Unfortunately, I spent yesterday running the wire for the new IR lights on the side drive and not the front.
Thanks, yes it is a ranger. That was my dad’s truck. Shame it won’t fit in the garage.
Nope, stock V2 mounted on an upstairs window. 110 degree lens, iirc.
Thanks for sharing. It makes me want to install some motion sensor lights in the front of my house, and a larger one in the back. I see that is what hurried these two idiots along. My fear is the inadvertent activation of the light from wind or passing cars and lighting up my neighbors house across the street in the process.
Cars very rarely set it off, so I wouldn’t worry about that. Wind blowing tree limbs did set off my side light, but I cut them back. Better to have the security. I have motion lights all around my house. Our police public education specialist has actually recommended people in our neighborhood cut their growth back, because it just give the bad guys cover.
Do you know what make/model you have in the front, size of bulb.
Make/model? No, they came with the house 20 years ago. There are two, one on each side of the door and look like the replacement I ordered (below) for my back deck entrance. They all work basically the same so go with the style that fits your house and location. I went with 60 watt equivalent LED bulbs for the front and 100 watt equivalent LED for the back. The on and off burns out incandescent quickly and CFLs take too long to warm up. I think all brand fixtures are adjustable for sensitivity and duration of staying on after being triggered. Five minute duration works great for me because either coming on or going off triggers my camera and one of the two changes in light is captured even with the cool-down period.
Thanks for the reply…I’ll look into this. In the video I thought it might have been flood lights.
Not floods, just plain old LED light bulbs. Night mode makes them look much brighter than what we see. Although they still were not bright enough to see faces.
I upgraded the lighting.
Is your camera mounted outside of the window?
Yes. It is.
Interesting. Given that we know that IR reflects off glass, I wonder if you add an external IR source for a camera that’s mounted behind a window, how much of the IR reflecting off objects outside will make it through the glass back to the camera.
Are you referring to the issue of cameras mounted inside and the onboard IR lights reflecting back? Applying that to light reflecting off objects like the truck and grass and then being viewed through glass? Hopefully, it works like lower spectrum light. We’ll soon find out.
Actually, I was going to test that, but can’t until v2.1 comes out. Maybe some of the beta testers can.
Yes, that’s basically what I’m asking. Glass, apparently, is opaque to the wavelength of IR that emanates from the camera and thus reflects back. If light from an external emitter bounces of an object then back to the window would presumably not reach the camera if it hasn’t changed wavelength.
It depends on two things: What are the specific wavelengths of IR light (infrared covers a fairly wide spectrum), and what type of glass and what coatings are on it?
Near infrared (NIR) and Short-Wave Infrared (SWIR) will pass through most glass, though the amount will vary based on the glass and the specific wavelengths within those bands.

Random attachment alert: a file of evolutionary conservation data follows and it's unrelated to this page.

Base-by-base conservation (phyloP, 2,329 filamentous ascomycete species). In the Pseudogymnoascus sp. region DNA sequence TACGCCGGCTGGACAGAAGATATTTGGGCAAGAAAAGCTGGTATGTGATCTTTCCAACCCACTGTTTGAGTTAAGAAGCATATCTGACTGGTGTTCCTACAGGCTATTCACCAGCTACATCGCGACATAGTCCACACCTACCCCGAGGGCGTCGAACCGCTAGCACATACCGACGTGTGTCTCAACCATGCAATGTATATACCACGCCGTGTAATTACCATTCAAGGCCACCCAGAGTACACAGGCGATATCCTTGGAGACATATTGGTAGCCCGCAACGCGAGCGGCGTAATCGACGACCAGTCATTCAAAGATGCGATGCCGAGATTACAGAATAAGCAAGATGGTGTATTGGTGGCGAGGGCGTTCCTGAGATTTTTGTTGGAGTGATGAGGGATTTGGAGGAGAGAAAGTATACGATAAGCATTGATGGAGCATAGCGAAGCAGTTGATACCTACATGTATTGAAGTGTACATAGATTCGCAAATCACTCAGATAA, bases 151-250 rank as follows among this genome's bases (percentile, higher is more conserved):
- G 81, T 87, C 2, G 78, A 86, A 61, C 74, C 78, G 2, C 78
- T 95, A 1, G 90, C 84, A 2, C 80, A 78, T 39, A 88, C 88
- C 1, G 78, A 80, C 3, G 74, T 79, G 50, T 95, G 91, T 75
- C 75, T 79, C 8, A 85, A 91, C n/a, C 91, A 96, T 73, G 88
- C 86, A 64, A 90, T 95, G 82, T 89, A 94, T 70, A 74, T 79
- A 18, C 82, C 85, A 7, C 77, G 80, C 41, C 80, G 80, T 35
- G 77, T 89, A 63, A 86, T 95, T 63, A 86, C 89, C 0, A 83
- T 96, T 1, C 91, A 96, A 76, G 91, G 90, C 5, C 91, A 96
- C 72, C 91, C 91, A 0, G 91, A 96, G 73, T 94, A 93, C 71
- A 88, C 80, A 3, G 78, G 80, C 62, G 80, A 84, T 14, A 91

I suspect the V2’s 850nm will pass easier than the Pan’s 940nm. My external lamps are all 850nm.
Although, over at the physics forum:
Lower frequency should have an easier time getting through glass than that of visible light.
Yes, you’re are correct. Glass which is transparent to visible light is generally more transparent to near IR light. In the case of an IR remote control, there should be no problem unless there are some very specific impurities in the glass, or some type of antireflection coating. An instructive example of this is silica glass optical fiber which (when nearly pure) has a low loss wavelength of about 1550 nm, another local window at 1310 nm and is more transparent at 800 nm than at visible wavelengths. The fact that the typical wavelengths for optical communications in silica fiber are 800 nm, 1310 nm and 1550 nm (and not a visible wavelength) is a clear indication that you are correct.
It looks like what coatings are on the glass is more of the issue.
the general indoor LEDS you buy at stores like Meijer are roughly 850 lumens or a 60 watt equivalent for the old incandescent bulbs. I just discovered the other day ( although it is considerably more expensive) that menards has 10,000lumen led bulbs. basically a small mercury light. because that parking spot is rather large and neighbors are further away maybe look into that. I bet that would light up that area sufficiently. I’m planning on going this route for my back yard in the coming weeks.
The fixtures the bulbs I was referring to are in are just to light up the porch when we get out of our cars. 10,000 lumen might blind me.
Here is what I’m doing with IR that people can’t even see:
It’s even lighting up the shrubs across the street. I’ll probably move this lamp to one edge of the house and get another to balance the light out. Doing this may eliminate most of my headlight false alarms too.
thats a VERY good point about the headlight false alarms! I didn’t even think of it doing that.
I finally put the IR light up out back and headlights that were lighting up some shrubs and triggering Events are now drowned out by the IR light.
So the answer is, in one test at least, a lot of the IR light makes it back through the glass to the camera. Here is an image of this camera behind glass with built in IR emitters on and reflecting back off the glass:
And here is a video with the built in emitters off, night mode on and and external source first on, then off, then back on: